So, for example, rather than spending a great deal of time on background information that would help students decide how they should vote on a particular issue, in this course students will learn how to determine who can, and cannot, take action on what sorts of issues.
- Which officials are responsible for each issue?
- When are social conditions directly impacted by policies and when are they largely out of the immediate control of politicians?
- Which branch of government has power over the aspect that you would like to improve?
- Which level of government--local, state, federal--is in charge of this particular problem?
- Whom do you approach when you have a complaint? Do you contact your congressional representative, your city council member, the mayor, the chief of police, the school board, a judge? Or someone not in the government at all: a party official, the local newspaper, your neighbor?
- What's the process for changing the law and the Constitution?
There are also some conceptual basics, some of which are matters of fact and some of which are matters of philosophy:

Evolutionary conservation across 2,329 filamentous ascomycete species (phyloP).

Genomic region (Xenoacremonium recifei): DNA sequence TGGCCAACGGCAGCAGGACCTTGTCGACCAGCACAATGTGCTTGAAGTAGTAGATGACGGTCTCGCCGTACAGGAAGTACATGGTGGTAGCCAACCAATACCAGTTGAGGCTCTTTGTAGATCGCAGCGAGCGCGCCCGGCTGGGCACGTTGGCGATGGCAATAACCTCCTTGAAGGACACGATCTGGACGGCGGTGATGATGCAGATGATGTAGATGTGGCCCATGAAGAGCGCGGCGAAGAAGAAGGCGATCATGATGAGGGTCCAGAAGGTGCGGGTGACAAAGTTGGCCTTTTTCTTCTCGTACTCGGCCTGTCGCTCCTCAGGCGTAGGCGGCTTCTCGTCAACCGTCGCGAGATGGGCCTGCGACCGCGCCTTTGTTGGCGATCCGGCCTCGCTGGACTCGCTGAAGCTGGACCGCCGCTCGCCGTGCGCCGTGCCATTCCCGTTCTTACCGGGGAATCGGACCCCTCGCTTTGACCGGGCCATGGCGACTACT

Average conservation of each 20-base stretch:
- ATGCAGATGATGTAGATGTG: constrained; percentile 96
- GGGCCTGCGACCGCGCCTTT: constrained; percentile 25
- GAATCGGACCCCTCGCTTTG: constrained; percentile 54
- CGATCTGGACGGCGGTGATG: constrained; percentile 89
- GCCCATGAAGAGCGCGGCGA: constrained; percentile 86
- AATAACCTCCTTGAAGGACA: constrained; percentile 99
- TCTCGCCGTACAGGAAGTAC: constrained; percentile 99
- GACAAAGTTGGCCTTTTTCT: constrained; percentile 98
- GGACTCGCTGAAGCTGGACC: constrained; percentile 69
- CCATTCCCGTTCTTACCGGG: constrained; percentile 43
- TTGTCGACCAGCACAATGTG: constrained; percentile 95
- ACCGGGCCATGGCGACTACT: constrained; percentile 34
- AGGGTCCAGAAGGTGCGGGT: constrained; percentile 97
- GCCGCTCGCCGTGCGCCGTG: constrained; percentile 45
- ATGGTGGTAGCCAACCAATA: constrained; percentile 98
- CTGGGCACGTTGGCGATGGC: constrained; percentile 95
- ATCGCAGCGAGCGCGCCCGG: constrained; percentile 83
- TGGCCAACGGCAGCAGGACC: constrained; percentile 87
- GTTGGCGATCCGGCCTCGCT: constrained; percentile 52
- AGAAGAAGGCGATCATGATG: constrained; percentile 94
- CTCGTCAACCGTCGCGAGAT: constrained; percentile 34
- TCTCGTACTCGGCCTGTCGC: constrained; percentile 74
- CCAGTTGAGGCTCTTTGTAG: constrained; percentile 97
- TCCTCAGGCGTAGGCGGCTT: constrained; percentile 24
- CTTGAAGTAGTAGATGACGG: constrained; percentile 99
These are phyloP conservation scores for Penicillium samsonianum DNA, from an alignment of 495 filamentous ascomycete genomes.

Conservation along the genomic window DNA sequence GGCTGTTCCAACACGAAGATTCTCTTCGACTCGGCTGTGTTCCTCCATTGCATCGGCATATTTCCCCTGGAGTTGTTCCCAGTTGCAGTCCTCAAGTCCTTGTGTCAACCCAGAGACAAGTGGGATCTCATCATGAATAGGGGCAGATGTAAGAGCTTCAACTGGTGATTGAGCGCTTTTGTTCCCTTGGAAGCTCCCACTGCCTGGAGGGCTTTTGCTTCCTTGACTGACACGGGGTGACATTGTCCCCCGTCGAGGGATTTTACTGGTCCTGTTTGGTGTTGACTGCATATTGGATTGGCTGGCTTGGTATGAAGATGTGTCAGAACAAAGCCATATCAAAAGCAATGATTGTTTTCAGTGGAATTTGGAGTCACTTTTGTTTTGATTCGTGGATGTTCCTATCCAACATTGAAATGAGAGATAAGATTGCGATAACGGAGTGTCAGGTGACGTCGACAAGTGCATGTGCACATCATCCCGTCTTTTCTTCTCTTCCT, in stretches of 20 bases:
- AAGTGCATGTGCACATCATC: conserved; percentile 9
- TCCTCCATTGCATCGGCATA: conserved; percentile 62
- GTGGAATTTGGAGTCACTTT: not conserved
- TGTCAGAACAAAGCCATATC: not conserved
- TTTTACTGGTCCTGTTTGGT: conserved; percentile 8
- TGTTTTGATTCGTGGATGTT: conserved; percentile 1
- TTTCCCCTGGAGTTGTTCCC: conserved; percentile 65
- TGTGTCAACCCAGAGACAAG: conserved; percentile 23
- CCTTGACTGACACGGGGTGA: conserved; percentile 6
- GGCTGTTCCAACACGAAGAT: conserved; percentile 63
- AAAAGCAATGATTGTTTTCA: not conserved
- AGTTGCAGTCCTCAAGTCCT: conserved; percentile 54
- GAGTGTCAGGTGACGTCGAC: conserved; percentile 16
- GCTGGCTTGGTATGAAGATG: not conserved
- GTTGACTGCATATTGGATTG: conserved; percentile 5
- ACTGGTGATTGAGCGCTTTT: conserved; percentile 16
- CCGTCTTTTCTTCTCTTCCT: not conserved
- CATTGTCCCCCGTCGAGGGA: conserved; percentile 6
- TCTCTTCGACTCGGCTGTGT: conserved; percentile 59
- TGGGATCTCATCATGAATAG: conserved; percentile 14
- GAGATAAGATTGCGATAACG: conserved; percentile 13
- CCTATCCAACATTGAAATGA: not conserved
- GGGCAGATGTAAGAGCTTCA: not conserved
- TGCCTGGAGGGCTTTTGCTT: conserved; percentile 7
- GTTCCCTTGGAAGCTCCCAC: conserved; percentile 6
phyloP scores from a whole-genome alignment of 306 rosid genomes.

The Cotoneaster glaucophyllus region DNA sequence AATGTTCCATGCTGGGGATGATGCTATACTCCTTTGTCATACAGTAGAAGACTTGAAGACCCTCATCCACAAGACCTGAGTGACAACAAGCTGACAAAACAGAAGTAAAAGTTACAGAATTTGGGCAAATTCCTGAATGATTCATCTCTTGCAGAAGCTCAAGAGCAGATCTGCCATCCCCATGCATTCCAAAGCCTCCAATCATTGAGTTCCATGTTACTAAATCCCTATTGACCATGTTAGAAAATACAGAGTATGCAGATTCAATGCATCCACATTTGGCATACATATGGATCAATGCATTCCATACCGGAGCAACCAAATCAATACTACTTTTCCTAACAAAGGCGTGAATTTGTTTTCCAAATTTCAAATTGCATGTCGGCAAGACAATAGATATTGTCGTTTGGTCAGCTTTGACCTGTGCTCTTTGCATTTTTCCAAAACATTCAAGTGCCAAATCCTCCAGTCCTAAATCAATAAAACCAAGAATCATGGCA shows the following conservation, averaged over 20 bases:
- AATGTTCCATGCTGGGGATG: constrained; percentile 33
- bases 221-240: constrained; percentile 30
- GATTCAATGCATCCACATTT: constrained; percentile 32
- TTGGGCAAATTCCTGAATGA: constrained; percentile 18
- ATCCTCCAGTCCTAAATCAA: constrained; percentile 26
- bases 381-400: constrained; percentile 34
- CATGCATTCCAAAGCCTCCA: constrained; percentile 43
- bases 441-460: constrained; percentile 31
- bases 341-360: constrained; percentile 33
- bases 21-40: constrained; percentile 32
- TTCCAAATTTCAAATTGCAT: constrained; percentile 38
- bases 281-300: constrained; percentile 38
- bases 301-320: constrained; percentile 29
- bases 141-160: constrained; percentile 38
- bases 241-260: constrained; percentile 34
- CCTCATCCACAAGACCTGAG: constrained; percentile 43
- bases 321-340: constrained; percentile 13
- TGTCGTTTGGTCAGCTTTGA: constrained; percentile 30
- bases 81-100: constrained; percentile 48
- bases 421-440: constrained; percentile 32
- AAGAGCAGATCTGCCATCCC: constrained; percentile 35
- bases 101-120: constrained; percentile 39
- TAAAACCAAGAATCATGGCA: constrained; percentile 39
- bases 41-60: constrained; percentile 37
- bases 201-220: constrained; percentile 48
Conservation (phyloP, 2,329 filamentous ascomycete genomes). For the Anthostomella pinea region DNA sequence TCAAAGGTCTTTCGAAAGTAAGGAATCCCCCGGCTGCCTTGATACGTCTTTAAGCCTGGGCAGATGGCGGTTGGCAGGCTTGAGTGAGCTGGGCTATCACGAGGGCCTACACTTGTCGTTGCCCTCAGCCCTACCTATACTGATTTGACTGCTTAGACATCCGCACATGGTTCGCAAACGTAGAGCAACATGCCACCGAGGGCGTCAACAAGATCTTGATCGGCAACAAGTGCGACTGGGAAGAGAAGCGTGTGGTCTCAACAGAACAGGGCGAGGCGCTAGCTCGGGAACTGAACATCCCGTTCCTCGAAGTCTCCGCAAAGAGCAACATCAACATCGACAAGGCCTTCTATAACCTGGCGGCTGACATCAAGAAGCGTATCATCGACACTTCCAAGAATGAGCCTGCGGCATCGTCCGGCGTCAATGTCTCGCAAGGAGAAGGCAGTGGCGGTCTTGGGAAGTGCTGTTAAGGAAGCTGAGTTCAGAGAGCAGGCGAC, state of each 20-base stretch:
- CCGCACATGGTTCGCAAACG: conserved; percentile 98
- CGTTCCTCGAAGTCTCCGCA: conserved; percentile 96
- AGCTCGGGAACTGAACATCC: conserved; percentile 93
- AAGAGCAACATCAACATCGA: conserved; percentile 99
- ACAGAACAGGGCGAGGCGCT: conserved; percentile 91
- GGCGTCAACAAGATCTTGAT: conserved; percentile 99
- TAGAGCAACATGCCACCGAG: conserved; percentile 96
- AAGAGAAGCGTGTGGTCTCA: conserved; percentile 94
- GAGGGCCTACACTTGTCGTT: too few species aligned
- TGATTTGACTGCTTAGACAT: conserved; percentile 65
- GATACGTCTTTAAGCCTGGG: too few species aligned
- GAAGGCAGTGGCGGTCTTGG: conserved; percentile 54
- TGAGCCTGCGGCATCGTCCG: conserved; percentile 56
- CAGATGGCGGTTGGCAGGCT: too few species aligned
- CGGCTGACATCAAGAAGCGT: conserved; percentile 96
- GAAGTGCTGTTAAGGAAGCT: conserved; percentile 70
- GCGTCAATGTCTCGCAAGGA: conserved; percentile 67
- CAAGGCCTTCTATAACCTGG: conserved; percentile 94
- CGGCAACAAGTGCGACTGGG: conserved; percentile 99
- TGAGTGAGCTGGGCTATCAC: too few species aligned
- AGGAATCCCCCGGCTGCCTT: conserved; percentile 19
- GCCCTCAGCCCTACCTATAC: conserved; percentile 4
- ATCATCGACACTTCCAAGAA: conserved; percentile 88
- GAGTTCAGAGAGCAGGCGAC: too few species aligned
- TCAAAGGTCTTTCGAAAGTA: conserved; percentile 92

- How do checks and balances work? Is your "obstruction" my "safeguard?"
- A good deal of history: how did we wind up with a population-based House and a not-population-based Senate? why are there nine justices on the Supreme Court and not five or twenty-one? why do we have exactly two major parties?
- Where do rights come from? Can a right exist if a government has not agreed to protect it?
- When is it important to make a law uniform across the country, and when does it make more sense to have the law be different in different places?
- What is the value of compromise?
- What is the value of tolerance?
- What is the value of a freedom to say and do things that are wrong?
- Is it possible and good to live peacefully with people who are very different from us? Or should we always be struggling for dominance so that "our" idea of how to live a right life will come out on top?
- What happened, at each step, in the lives of people who had the least political power?